Carving And Icing

Decorating By Levh Updated 22 Nov 2010 , 4:12am by trishvanhoozer

Levh Posted 18 Nov 2010 , 3:20pm
post #1 of 7

OK, so I know many people carve their cakes to get the desired shape they are looking for, however, when I have tried to do this the cake usually starts to crumble. Also when i try to ice the carved areas they do not ice very well and crumble as well. Any tips on how to do this easier or am i doing it wrong so forth? THanks

6 replies
LisaPeps Posted 18 Nov 2010 , 3:29pm
post #2 of 7

It is best to carve cakes whilst they are partially frozen - it reduces the amount of crumbs.

letsgetcaking Posted 18 Nov 2010 , 3:48pm
post #3 of 7

Check out this thread, too, for some more great advice:

Quote from Marias_campos:


I always use a pound cake when I carve cakes, it can be frozen or just chilled over night before carving. If working from a box mix, try the cake mix dr's White Chocolate Pound Cake. But It must be a pound cake of something thick and dense (mud cake, butter cakes works great too)

Also I have a few very sharp serrated knifes of all sizes that I invested money in, don't go cheap on this.

I aways use SMBC because it setup nicely when chilled and make it easier to cover with fondant. But my new thing is ganache these days.

Always use a butter cream or filling that can be left out for a couple of days and does not have to be refrigerated, and that can stand the weight of fondant like ganache, SMBC or IMBC No jams or fruit fillings.

I always have a template or a picture to work from, or a model, and like mention before carve more exaggerated as you can lose definition after crumb coating and covering with fondant. I like to draw my template out of parchment paper cut out and attach to the cake with toothpicks and use that as a guide to carve.

After I cover with fondant I go back with my finders to work out more definition and details in the cake before the fondant sets.

Never cover a frozen cake, you will have serious problems with the fondant when the cake thaws. bring the cake to room temperture first, then chill the BC then cover for a cleaner finish.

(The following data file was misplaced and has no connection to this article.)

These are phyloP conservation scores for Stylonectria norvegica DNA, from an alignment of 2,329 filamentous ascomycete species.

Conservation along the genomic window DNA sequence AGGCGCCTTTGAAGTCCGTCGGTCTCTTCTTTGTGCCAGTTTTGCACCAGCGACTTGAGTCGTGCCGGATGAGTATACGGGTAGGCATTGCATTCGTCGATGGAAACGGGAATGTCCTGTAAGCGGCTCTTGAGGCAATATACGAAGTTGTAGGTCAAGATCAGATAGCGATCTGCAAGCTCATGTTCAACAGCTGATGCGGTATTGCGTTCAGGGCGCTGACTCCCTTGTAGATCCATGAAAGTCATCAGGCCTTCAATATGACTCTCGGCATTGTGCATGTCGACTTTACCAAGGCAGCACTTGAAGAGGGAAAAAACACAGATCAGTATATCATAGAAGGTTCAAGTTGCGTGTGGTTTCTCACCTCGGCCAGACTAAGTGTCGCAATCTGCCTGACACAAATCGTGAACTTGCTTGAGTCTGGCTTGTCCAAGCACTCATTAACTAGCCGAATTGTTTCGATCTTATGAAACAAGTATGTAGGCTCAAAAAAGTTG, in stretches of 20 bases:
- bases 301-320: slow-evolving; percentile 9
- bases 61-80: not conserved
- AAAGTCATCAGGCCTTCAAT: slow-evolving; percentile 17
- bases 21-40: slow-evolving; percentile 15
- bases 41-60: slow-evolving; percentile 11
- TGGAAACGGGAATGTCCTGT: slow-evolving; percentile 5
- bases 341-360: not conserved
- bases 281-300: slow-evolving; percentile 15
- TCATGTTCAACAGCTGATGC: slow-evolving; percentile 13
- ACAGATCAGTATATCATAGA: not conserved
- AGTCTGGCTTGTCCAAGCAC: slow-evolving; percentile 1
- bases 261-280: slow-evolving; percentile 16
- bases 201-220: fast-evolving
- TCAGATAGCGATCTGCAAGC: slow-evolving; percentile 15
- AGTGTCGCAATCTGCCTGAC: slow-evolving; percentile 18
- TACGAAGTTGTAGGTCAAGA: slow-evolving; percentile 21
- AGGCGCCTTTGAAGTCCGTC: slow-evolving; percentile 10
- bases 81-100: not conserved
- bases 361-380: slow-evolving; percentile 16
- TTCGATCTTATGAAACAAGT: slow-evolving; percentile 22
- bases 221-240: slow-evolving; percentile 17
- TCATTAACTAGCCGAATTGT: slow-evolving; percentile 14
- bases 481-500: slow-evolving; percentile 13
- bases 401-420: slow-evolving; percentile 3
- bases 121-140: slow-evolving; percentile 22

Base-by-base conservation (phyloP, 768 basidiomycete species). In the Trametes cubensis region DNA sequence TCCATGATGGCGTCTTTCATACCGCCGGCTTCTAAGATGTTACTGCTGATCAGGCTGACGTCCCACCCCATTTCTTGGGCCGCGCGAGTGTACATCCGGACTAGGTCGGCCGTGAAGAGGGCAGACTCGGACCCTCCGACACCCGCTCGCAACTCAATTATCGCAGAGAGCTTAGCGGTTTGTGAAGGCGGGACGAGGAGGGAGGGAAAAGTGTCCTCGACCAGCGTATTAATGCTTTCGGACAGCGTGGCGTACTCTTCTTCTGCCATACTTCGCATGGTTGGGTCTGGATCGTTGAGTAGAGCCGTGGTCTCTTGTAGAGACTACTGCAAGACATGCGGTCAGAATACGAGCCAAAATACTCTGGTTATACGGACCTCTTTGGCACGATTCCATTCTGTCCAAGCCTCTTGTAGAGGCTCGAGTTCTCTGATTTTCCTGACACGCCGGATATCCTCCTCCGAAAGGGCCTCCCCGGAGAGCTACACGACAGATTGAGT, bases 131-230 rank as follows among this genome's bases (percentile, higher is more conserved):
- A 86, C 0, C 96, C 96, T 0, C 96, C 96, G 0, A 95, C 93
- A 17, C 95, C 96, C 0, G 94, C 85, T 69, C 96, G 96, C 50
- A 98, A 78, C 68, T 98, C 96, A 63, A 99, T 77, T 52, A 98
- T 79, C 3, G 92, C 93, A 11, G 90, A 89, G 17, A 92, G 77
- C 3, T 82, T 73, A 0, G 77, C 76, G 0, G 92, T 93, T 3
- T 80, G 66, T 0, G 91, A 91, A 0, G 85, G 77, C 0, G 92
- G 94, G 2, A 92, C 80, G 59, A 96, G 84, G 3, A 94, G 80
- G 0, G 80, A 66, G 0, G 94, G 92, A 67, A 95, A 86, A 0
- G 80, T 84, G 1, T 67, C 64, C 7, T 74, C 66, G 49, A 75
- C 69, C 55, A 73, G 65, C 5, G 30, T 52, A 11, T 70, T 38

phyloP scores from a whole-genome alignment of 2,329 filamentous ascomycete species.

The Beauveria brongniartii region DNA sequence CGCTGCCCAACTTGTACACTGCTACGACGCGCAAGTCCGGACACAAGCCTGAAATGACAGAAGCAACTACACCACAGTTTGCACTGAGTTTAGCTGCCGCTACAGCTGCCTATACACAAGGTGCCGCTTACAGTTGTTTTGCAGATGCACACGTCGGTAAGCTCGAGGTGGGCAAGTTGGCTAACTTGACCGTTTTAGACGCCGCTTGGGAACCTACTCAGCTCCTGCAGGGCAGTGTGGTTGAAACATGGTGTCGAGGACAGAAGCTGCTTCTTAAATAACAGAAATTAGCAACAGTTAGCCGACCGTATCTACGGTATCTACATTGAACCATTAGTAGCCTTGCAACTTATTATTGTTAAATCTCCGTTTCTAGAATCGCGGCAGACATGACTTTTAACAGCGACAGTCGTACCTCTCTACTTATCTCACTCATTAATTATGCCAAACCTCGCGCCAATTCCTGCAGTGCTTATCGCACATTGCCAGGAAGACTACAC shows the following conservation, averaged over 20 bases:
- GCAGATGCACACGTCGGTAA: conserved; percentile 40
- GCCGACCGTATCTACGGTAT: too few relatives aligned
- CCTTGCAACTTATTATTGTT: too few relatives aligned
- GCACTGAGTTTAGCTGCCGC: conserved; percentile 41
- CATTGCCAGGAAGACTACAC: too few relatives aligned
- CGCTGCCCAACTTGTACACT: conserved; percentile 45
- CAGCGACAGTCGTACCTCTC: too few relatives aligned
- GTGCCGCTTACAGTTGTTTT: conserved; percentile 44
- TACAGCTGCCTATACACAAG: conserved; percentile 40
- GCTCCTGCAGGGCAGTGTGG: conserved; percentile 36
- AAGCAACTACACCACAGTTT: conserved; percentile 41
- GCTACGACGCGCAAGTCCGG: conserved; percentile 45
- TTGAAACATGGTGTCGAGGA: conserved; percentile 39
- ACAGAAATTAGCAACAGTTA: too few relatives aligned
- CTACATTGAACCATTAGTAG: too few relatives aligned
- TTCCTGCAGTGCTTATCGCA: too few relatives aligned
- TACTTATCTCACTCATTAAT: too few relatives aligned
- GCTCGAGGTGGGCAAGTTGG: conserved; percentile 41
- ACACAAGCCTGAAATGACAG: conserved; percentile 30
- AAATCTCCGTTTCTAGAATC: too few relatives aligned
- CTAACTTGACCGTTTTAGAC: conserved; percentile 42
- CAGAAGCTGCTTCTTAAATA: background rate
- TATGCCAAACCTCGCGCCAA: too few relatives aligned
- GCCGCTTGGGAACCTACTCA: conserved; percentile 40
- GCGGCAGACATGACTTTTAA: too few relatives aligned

And sometime it can be difficult to have every element of your cake to actually be cake, when in doubt use rice crispy treats to replace those hard to carve places. You can easly mold it to the shape you need and icing and cover like you would with a cake

And attach pieces with uncooked spaghetti rather than toothpicks and I glue with melted chocolate.

Ok I think that is most of my secrets... hope that helps

TexasSugar Posted 18 Nov 2010 , 4:15pm
post #4 of 7

I never freeze my cakes when I carve them. I always just do a crumb coat on there then come back over it with the final coat of icing.

SeriousCakes Posted 19 Nov 2010 , 1:35am
post #5 of 7

I'm with TexasSugar, I never freeze, just cut and crumb coat:

JanetBme Posted 22 Nov 2010 , 3:51am
post #6 of 7

If you put your icing in a bag- and just cut a hole- You can pipe on the icing with the shape of the cake. Then you don't even need a crumb coat. Just skim the icing with a small spatula to smooth out the lines. Then if you use crusting, you can Viva it. If you don't use crusting you can use hot water/spatula, or chill it and use a roller. Whatever works with your type of icing. If the spatula pulls up crumbs, pull the spatula off and clean it with a paper towel before you put it back down.

trishvanhoozer Posted 22 Nov 2010 , 4:12am
post #7 of 7

I use a doctored cake mix (add more oil, pudding, sour cream, additional flour, sugar and eggs). I freeze my cake, then work with it partialy frozen and lastly, I have started using ganache to fill and coat before the buttercream. I keep the cake cold, even freezing a bit before adding the ganache. The cold cake helps the ganache to set up firmly quite quickly saving me a bit of time.

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